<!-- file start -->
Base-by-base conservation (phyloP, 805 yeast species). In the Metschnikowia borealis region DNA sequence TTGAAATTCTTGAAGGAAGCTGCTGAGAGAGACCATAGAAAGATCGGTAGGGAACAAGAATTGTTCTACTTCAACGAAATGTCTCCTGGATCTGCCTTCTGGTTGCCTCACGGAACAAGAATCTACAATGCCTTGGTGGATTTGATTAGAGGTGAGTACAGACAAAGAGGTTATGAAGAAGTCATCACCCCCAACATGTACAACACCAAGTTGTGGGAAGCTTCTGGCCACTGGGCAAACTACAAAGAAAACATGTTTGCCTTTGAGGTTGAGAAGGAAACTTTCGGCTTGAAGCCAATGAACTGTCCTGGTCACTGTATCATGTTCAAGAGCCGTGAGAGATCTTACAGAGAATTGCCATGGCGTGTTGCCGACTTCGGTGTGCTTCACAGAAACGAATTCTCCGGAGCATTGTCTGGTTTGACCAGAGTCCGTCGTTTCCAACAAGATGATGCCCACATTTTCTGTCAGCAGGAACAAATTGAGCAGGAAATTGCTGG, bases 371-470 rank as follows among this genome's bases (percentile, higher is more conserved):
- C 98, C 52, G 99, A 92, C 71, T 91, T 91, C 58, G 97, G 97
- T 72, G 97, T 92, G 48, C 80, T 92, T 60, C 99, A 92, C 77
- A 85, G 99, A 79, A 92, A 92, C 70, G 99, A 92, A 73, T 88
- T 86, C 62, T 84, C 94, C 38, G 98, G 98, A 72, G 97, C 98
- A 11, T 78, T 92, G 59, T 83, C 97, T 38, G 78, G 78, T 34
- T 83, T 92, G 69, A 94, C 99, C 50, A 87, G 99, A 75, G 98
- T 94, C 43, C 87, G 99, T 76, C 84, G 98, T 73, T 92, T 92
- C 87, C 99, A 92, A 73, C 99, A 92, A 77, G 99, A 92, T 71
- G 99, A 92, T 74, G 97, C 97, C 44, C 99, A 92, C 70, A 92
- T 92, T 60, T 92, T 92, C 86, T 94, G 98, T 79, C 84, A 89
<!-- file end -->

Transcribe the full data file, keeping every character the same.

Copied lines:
Base-by-base conservation (phyloP, 805 yeast species). In the Metschnikowia borealis region DNA sequence TTGAAATTCTTGAAGGAAGCTGCTGAGAGAGACCATAGAAAGATCGGTAGGGAACAAGAATTGTTCTACTTCAACGAAATGTCTCCTGGATCTGCCTTCTGGTTGCCTCACGGAACAAGAATCTACAATGCCTTGGTGGATTTGATTAGAGGTGAGTACAGACAAAGAGGTTATGAAGAAGTCATCACCCCCAACATGTACAACACCAAGTTGTGGGAAGCTTCTGGCCACTGGGCAAACTACAAAGAAAACATGTTTGCCTTTGAGGTTGAGAAGGAAACTTTCGGCTTGAAGCCAATGAACTGTCCTGGTCACTGTATCATGTTCAAGAGCCGTGAGAGATCTTACAGAGAATTGCCATGGCGTGTTGCCGACTTCGGTGTGCTTCACAGAAACGAATTCTCCGGAGCATTGTCTGGTTTGACCAGAGTCCGTCGTTTCCAACAAGATGATGCCCACATTTTCTGTCAGCAGGAACAAATTGAGCAGGAAATTGCTGG, bases 371-470 rank as follows among this genome's bases (percentile, higher is more conserved):
- C 98, C 52, G 99, A 92, C 71, T 91, T 91, C 58, G 97, G 97
- T 72, G 97, T 92, G 48, C 80, T 92, T 60, C 99, A 92, C 77
- A 85, G 99, A 79, A 92, A 92, C 70, G 99, A 92, A 73, T 88
- T 86, C 62, T 84, C 94, C 38, G 98, G 98, A 72, G 97, C 98
- A 11, T 78, T 92, G 59, T 83, C 97, T 38, G 78, G 78, T 34
- T 83, T 92, G 69, A 94, C 99, C 50, A 87, G 99, A 75, G 98
- T 94, C 43, C 87, G 99, T 76, C 84, G 98, T 73, T 92, T 92
- C 87, C 99, A 92, A 73, C 99, A 92, A 77, G 99, A 92, T 71
- G 99, A 92, T 74, G 97, C 97, C 44, C 99, A 92, C 70, A 92
- T 92, T 60, T 92, T 92, C 86, T 94, G 98, T 79, C 84, A 89